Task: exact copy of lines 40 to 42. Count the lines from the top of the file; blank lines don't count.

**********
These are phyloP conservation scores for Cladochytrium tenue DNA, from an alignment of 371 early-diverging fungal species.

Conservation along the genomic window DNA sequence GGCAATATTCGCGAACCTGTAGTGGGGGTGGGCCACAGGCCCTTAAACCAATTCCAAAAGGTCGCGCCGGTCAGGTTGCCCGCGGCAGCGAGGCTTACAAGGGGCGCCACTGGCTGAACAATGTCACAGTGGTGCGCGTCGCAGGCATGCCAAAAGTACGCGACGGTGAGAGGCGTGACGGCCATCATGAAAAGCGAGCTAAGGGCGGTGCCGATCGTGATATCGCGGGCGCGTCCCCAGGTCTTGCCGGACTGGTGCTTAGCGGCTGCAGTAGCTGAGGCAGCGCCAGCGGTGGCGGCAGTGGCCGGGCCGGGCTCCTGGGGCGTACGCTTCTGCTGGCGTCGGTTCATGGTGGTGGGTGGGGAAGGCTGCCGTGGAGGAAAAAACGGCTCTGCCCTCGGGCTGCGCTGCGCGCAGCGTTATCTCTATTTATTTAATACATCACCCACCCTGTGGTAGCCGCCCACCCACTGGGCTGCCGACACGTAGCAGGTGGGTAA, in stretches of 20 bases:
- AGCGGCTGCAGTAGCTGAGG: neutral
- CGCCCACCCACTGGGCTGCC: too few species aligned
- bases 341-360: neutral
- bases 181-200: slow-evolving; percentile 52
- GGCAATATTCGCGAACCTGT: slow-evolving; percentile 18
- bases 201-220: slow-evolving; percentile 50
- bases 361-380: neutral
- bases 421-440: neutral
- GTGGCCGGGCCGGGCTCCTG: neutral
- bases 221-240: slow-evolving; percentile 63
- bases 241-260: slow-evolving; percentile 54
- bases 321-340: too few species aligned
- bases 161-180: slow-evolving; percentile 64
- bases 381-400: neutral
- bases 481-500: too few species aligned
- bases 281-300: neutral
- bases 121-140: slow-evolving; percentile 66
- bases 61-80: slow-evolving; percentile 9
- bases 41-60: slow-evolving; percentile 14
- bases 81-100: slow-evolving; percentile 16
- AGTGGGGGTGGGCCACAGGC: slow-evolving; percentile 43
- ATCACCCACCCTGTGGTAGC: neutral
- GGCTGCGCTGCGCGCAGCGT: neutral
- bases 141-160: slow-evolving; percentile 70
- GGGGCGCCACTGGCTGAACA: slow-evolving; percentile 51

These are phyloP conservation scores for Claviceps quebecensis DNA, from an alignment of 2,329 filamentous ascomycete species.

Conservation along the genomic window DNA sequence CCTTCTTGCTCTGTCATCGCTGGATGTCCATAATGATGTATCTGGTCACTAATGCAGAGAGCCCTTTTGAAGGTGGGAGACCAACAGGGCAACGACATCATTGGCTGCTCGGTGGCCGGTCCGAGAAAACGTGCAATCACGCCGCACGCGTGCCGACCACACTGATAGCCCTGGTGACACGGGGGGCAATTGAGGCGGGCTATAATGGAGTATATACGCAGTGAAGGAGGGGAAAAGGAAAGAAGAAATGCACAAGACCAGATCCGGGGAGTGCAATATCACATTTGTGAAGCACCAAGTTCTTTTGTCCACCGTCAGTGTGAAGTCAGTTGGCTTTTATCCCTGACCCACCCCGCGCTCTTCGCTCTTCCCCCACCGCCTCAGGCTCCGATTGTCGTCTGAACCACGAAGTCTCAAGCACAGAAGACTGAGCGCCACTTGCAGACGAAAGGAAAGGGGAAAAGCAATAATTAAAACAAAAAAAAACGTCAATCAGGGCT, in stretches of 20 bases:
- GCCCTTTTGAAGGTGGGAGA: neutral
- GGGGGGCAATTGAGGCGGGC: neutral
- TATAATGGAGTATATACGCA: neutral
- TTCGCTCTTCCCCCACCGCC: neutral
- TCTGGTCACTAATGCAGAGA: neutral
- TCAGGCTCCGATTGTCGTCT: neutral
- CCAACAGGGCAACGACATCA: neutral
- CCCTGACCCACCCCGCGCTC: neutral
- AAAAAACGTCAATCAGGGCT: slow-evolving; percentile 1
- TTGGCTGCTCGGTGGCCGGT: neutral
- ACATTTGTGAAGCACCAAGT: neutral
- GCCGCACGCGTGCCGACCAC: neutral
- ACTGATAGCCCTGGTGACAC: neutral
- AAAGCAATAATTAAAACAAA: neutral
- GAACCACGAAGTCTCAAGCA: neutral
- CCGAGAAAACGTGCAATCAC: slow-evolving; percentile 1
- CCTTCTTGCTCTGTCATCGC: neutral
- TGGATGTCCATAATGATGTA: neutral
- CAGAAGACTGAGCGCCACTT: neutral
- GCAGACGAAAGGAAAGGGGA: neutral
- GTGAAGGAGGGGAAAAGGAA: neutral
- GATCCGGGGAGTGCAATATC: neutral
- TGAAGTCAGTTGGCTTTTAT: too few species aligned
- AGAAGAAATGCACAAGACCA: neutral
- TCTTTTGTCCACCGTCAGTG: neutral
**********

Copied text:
- ACATTTGTGAAGCACCAAGT: neutral
- GCCGCACGCGTGCCGACCAC: neutral
- ACTGATAGCCCTGGTGACAC: neutral